• You find some completely different ISA that you want to handle. In this case, you are going to rebuild the back end of your compiler as the insturction set is completely different, in terms of what registers exist, how they are used, etc.

Compiler builders often build the compilers to operated in stages. A last stage before generation of actual machine code typically represents the program as an abstract set of operations on pretty low level data (e.g., operations on fixed-word-size values) with fairly standard abstract operations (ADD, MULTIPLY, COMPARE, JUMP, CALL, STORE, LOAD, ...) that have no commitments to the actual ISA (especially no commitements about register or specific machine instructions). Doing it this way allows higher-level optimizations to be done independent of the ISA; just think of this as good modularization. The last few stages are specialized to the ISA; usually on stage to allocate registers, followed by a stage the pattern matches actual instructions against the abstract ones.

There are entire books written on optimizing on the higher level, and other books written on the final code generation sates (and often books that address both in seperate chapters). [Both Aho&Ullman Dragon book, and Torczon's Engineering a Compiler are quite good books on both topics). There is a lot of technology allowing one to write down the final instruction sets and registers layouts, and will generate much of the last stages; GCC has such. That technology is complex and wont fit in this sentence; best to go read the books.

Once you get a compiler working for the first ISA in this fashion, you can build a variant using the same technology. You end up with two physical compiler, one for each ISA. They share all the front end logic and absract code generation and optimization. They vary completely for the last stages.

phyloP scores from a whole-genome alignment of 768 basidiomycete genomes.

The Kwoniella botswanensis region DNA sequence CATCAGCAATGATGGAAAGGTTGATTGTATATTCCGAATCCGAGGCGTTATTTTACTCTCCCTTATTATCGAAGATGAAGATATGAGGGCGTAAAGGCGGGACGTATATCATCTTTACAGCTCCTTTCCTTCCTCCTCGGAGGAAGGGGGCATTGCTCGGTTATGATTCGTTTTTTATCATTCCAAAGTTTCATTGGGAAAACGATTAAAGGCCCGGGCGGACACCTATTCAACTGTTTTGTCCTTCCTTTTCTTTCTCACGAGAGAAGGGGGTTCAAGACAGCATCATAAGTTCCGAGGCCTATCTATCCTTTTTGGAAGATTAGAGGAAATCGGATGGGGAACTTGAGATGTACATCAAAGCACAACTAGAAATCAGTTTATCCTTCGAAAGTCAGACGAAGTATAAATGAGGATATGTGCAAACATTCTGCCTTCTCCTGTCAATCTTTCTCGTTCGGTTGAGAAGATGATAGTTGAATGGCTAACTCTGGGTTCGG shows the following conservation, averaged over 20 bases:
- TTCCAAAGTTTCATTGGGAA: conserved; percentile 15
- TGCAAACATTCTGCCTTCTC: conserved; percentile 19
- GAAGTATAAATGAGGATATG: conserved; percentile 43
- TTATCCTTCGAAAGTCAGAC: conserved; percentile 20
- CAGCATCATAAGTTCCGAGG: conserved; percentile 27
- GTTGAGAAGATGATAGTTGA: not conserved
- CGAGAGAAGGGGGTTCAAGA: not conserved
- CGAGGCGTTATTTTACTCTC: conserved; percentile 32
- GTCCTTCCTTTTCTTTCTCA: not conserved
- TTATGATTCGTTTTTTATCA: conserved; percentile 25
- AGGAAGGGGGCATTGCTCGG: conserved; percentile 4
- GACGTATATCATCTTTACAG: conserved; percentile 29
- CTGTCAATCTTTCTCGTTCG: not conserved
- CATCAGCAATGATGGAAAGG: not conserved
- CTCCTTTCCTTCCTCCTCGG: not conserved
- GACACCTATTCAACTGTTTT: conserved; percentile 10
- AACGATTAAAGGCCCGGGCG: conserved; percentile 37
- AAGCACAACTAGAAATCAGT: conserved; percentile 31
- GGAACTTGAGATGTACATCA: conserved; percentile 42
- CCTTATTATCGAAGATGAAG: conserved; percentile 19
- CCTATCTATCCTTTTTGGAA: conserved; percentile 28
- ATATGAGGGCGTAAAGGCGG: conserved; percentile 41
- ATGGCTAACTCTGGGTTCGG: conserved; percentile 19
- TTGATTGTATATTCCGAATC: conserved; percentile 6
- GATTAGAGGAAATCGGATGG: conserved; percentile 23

What you should understand is that building the compiler to take advantage of instructions sets is a complex process.

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thanks well explained! –  sriram Apr 14 '11 at 14:11

It all depends on how big the change is. Lets say you have ISA X 1.0 with instruction ADD R1, R2, R3. If you get a new version X 1.1 which replaces instruction ADD R1, R2, R3 with AD R1, R2, R3 the change is small. Essentially you have the same instruction with different name. You can accomodate thi change with a flag cc -arch X1.1 which will emit "AD" instead of "ADD".

If the change is bigger like AD R1, R2 (R2 <- R1 + R2) then the new instruction is different than the old ADD. In this case you need to change your code generator and include this instruction to your set of available instructions. Again cc -arch X1.1 should let the generator know that this instruction is available.

If the change is even bigger like retargeting the compiler to ISA Y then you need to change all instructions generated by the code generator. That can be a lot of work.

Now whether the existing low level compiler optimizations will work with the new target is also questionable. In general a well defined backend (like gcc) can support many ISA's. It is using a low level intermediate representation (IR) where your instruction has several properies including the opcode name ("ADD" or "AD"). However, the low level optimizers are not very much concerned with the name as much as other properies of the instruction i.e. How many operands does it have? What operands are read/written? Does it access memory? Does it change the program flow? etc.

If you can adapt your target architecture into the compiler framework then you can succesfuly utilize existing optimizations.